Black Hat Chef George Hill
Far Out Kitchen Slang

Swearing in kitchens been around ever since the first cook delivered a meal to someone else. While I do not condone swearing, unfortunately it is a part of many kitchen cultures.

Even though the open kitchen has reduced the incidence of swearing openly, particularly as chefs realise they cannot use expletives in front of clients, it is still commonplace in closed kitchens.

Swearing is mainly a way of releasing steam, anger, frustration, or anguish and is generally used by cooks and chefs who are unable to handle a situation. It’s also often used as a means of signalling solidarity in a pressurised kitchen.

Every kitchen becomes acutely stressful at some time – more often than not during service time when the demands and pressures of heat and emotional stress come together to form a physically and emotionally electrifying environment.

There are also many slang words often used between the brigade staff to express their thoughts and feelings, and so I have compiled an abridged A to Z list of common commercial kitchen speak – with apologies for the use of unavoidable expressions.

Aggro: Used to describe someone who happens to be in a bad mood: “Avoid the chef today he is aggro, must have his “knickers in a knot” about something.”

Bad news: Applies to a person who constantly makes trouble in the kitchen.

Behind you: Warnings shout that you are carrying something hot, alternative “hot”

Cowboy: Refers generally to a member of a brigade who does not have the confidence of others in the kitchen; a brigade member who does not really know what they are doing: Question: “How is the new gardemanger. Answer: “you have to be kidding, she/he is worse than an idiot and a real cowboy”. Note the term is not gender-specific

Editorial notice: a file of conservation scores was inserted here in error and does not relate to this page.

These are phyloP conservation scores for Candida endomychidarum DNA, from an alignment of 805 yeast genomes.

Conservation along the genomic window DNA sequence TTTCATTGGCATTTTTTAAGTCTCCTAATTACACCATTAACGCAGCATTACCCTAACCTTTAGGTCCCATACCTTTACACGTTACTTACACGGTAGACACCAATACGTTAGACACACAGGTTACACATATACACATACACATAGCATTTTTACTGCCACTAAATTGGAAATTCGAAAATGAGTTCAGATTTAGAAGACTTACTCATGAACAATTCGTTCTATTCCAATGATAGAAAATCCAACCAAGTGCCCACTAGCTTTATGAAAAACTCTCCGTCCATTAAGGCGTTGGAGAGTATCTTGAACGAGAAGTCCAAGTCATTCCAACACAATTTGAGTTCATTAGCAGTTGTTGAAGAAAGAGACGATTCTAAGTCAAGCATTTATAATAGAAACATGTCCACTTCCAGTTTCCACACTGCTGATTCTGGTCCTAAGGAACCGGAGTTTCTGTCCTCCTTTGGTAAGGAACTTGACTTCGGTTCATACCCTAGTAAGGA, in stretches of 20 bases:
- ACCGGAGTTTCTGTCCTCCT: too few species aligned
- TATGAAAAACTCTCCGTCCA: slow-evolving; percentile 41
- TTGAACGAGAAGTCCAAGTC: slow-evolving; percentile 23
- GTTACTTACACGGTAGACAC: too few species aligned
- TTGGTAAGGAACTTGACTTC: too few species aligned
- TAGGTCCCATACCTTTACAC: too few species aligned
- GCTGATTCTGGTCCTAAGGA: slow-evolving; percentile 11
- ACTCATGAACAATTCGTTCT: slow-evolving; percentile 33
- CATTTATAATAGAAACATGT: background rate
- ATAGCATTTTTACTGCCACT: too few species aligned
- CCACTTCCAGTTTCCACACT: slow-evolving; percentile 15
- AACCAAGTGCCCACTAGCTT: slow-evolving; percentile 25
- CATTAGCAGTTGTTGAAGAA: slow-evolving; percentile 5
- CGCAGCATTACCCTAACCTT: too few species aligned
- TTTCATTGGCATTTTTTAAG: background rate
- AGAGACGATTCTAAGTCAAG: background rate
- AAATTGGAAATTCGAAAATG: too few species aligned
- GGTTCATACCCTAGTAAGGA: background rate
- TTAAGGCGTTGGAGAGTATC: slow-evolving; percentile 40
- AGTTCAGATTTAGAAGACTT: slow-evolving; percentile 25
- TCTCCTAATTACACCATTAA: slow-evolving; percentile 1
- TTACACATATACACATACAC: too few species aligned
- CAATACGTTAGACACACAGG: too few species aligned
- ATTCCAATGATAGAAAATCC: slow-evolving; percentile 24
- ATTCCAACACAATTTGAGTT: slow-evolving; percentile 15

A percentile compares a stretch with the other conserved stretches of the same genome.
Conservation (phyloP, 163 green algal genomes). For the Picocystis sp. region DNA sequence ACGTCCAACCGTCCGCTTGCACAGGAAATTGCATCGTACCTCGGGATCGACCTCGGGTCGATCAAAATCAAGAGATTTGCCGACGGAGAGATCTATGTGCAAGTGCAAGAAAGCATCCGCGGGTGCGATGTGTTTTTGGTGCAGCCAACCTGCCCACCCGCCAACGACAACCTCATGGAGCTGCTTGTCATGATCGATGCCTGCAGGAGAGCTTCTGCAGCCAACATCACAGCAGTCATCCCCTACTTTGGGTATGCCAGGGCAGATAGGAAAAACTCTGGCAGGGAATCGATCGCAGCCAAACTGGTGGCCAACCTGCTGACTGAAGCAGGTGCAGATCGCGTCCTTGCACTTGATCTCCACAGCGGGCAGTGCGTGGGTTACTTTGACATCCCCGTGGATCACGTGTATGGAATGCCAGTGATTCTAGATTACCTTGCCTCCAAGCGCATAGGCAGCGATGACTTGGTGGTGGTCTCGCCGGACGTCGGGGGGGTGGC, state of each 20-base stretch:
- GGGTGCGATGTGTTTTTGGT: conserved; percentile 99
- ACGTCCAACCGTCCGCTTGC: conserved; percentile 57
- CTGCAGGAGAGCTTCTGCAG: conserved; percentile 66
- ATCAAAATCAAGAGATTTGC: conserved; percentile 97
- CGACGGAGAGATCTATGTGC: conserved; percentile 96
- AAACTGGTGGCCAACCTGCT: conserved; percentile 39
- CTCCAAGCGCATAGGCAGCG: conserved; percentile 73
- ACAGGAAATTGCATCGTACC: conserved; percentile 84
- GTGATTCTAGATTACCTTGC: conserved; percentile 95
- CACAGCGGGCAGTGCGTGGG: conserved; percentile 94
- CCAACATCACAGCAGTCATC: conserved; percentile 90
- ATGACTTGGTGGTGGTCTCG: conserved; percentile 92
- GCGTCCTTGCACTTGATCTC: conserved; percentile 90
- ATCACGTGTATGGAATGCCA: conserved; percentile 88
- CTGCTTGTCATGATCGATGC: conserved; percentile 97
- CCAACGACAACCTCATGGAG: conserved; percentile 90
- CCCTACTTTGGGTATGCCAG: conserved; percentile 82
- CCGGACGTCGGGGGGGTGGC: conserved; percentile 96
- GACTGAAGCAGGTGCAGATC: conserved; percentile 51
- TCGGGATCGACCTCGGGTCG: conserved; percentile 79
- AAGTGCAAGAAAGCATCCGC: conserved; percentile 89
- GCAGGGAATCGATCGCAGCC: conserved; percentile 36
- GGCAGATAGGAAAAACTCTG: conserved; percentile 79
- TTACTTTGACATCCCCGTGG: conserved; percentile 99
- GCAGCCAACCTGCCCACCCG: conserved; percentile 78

Canned: Indicates a person is intoxicated or drunk.

Colonial goose: Portrays mutton.

Cheap as chips: Alternative for French fries.

Eff off: To tell someone to “go forth and multiply”: “Will you eff of and leave me alone”.

Far out: Implies the best or excellent: “These oysters are far out”

Funny farm: Describe a highly disorganised kitchen: “The kitchen today was a funny farm“.

Gravy train: Easy: “Making mayonnaise is as easy as a gravy train”.

Heap of shit: Very bad: “This sauce is a heap of shit”.

In the weeds: Expresses unable to cope, similar expression to being “up the wall”.

It is swimming: Already frying in the fryer.

In the hole: In the oven.

Junket: Informs one a cook is on a break.

Kill it: Cook well done: “Kill the filet mignon”.

Knickers in a knot: Indicates someone very upset about something: “He has his knickers in a knot” (not gender specific).

Knackered: Tired, worn out.

OK: The most common of many acknowledgements shouted at service time.

Off:  Indicates an item is not available on the menu.

 On-plus: 

(1) Indicates the cook/chef is completely ready with the mise-en-place: Chef to cook: “Are you ready for the function?“ Answer: “On-plus, chef.”

(2) Indicates readiness at a point in time:  Chef to cook:  “Are you ready for the function tonight?”Answer: “On-plus, only the sweets to finish.”

Prep: Has the same meaning as mise-en-place or preparation before service.

Rubber: A tea towel or torchon, the dishcloth usually folded on the hip.

Screwed: Similar meaning to the domestic colloquialism; however, more specific in a kitchen and usually means that one did not get the shift they were after.

Silly season: A time of the year when the kitchen is at its busiest

Sprinkle with parsley: Throw it away: “Sprinkle that bad fish with parsley”.

Tied up: Specifies the chef or someone else in the kitchen is unavailable.

Up the wall: Means desperate need for assistance (opposite to “on-plus”): Question from chef: “How is the mise-en-place?”Answer: “Not good, I am up the wall.”

Waste it: Throw away.

X: Indicates ‘mixed’ when written on a docket, as in xgrill or xsalad.

Yes chef: The only words you really ever need to know in any kitchen.

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